J.-C. Levesque, C. Gagne and L.-P. Morency. Sequential Emotion Recognition using Latent-Dynamic Conditional Neural Fields. In Proceedings of the IEEE Conference on Automatic Face and Gesture Recognition (FG), 2013
Human communicative language is inherently multimodal. We as humans use a combination of language, gesture, and voice to convey our intentions. Thus there are three modalities present in human multimodal language: language, vision, and acoustics. Multimodal sentiment analysis is an extension of the current language-based sentiment analysis (mostly applied on written text and tweets) to a multimodal setup. Similarly, emotions can be inferred from multimodal configurations based on cues in language, gesture, and voice. Differences in communicative traits can be mapped to different speaker characteristics including persuasiveness and presentation skills. All of these various forms of analysis can be performed by observing the communicative behavior of a speaker. Sentiment analysis, emotion recognition, and speaker trait recognition can be done at video level, utterance level or sentence level.
The MultiComp lab has developed multiple datasets over the years to enable the studies targeting multimodal sentiment analysis, emotion recognition, and speaker traits recognition. CMU-MOSI2 is the largest dataset of multimodal sentiment analysis and emotion recognition at the sentence level. This dataset will be publicly available in February 2018. CMU-MOSI is a dataset of opinion-level sentiment intensity analysis. EMO-REACT is a child emotion recognition dataset. POM is a dataset of multimodal sentiment analysis and speaker traits recognition. ICT-MMMO is a dataset of video-level multimodal sentiment analysis. YouTube is a dataset of utterance-level multimodal sentiment analysis. MOUD is a dataset of utterance-level multimodal sentiment analysis in Spanish.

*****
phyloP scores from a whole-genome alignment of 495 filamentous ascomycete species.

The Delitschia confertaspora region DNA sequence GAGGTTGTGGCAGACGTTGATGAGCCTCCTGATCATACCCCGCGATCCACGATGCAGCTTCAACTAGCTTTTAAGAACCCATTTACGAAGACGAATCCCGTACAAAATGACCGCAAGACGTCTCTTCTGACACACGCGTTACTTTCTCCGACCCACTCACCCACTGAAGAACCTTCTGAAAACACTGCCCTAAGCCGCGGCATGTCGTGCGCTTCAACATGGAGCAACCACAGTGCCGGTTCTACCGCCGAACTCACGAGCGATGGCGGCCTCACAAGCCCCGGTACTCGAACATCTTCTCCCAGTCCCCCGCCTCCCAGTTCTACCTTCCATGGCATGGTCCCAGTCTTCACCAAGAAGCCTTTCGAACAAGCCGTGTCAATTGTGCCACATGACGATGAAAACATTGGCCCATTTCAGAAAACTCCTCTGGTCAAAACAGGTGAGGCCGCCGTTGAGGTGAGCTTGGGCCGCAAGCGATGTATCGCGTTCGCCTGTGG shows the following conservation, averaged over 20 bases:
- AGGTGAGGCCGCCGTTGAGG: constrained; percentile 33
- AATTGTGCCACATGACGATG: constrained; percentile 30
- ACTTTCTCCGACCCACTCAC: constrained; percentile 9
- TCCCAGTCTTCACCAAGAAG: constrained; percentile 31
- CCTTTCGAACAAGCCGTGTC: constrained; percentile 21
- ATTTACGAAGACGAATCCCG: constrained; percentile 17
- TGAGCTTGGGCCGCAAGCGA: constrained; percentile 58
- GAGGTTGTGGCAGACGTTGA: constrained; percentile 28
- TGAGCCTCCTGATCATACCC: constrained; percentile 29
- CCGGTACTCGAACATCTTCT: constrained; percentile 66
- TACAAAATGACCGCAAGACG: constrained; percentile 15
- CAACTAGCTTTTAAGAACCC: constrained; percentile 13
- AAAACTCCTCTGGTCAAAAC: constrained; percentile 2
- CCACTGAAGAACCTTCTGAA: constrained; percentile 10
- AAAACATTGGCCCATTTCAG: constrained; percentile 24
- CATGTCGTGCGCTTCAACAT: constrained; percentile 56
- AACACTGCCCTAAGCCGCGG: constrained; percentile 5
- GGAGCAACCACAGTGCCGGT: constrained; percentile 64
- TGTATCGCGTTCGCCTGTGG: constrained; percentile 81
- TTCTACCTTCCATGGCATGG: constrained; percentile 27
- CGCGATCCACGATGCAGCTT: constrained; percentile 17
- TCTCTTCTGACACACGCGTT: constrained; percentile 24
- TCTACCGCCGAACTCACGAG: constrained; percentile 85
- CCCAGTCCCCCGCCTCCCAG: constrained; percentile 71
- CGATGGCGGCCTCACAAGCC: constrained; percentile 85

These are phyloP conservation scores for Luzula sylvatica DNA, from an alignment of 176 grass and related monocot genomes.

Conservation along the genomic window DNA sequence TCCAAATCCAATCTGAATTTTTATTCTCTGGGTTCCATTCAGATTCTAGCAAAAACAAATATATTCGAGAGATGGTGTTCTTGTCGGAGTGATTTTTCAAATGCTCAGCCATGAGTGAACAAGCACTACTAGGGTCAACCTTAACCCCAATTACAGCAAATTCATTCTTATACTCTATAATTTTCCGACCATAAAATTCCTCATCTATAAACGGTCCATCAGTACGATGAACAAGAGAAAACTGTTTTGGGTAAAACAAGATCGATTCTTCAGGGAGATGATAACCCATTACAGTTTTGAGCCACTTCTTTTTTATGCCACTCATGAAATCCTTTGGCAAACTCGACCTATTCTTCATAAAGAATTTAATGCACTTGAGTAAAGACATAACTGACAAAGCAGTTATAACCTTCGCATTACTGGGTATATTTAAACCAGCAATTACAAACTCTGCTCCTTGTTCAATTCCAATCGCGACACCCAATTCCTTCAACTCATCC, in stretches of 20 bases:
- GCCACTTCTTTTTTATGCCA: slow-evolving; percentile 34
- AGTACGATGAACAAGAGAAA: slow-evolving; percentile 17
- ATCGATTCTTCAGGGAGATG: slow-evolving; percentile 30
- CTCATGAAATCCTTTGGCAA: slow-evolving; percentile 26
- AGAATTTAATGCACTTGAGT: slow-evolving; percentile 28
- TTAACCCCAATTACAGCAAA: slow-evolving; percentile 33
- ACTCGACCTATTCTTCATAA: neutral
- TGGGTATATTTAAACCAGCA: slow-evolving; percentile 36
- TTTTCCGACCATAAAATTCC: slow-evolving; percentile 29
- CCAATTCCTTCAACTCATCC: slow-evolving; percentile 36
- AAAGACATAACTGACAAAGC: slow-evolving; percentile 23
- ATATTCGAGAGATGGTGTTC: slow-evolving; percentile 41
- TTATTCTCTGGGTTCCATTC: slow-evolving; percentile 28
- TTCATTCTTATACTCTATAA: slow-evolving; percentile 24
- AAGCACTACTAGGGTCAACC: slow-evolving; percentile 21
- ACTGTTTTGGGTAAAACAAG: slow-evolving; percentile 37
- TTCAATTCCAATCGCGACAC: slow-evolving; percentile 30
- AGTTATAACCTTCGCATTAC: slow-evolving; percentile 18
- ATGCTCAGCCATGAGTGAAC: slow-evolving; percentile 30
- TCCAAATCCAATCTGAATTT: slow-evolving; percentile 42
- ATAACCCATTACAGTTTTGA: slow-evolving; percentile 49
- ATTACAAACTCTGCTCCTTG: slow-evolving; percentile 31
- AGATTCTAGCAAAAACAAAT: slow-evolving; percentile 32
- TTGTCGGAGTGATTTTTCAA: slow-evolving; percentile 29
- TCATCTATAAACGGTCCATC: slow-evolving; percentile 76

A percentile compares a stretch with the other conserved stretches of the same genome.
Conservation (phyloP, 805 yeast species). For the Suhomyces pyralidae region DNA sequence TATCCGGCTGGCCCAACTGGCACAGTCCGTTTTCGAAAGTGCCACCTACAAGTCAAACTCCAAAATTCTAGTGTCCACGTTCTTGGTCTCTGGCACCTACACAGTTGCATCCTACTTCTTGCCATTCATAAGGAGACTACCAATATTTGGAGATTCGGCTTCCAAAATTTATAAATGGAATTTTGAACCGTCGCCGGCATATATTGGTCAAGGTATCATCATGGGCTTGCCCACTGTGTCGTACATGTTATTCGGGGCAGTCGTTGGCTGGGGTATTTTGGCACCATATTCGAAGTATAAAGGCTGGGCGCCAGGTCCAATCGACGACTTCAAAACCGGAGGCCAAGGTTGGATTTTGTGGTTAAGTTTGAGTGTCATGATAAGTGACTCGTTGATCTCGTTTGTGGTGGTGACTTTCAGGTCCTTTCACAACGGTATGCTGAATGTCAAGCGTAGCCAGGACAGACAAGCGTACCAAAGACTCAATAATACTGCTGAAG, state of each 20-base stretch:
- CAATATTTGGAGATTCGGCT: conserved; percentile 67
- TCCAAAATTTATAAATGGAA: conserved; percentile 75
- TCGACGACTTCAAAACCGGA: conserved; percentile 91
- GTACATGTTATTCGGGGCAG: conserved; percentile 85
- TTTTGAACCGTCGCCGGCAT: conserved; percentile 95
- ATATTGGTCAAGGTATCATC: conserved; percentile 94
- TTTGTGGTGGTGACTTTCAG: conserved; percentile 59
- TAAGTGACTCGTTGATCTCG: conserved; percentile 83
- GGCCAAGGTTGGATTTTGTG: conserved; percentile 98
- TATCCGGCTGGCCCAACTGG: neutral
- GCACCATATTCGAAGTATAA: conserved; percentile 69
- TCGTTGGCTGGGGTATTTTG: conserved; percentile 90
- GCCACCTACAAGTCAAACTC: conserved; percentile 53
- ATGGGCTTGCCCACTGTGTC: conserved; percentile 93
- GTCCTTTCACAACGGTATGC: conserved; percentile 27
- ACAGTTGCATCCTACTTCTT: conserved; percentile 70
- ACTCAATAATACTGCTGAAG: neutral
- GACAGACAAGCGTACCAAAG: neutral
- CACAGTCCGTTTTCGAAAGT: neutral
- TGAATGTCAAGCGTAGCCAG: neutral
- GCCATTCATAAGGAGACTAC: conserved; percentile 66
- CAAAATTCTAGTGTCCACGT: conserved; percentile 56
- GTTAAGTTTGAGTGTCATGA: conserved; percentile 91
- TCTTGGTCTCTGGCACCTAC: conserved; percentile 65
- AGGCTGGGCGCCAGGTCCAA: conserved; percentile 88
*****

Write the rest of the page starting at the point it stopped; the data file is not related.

Typical techniques for sequence modeling rely upon well-segmented sequences which have been edited to remove noisy or irrelevant parts. Therefore, we cannot easily apply such methods to noisy sequences expected in real-world applications.
In one of our projects, we study sequence modeling through the combination of RNNs that captures the temporal dependencies and the attention mechanism that localizes the salient observations which are relevant to the final decision and ignore the irrelevant (noisy) parts of the input sequence.
More recent work uses more powerful neural network models such as Transformers to process longer sequences. One of our more recent projects uses a hierarchical architecture to model multiple temporal resolutions of sequences, allowing representations of data with different degrees of granularity and more easily capturing long-range dependencies. This work is being applied to music generation, where modeling hierarchical structure is especially important.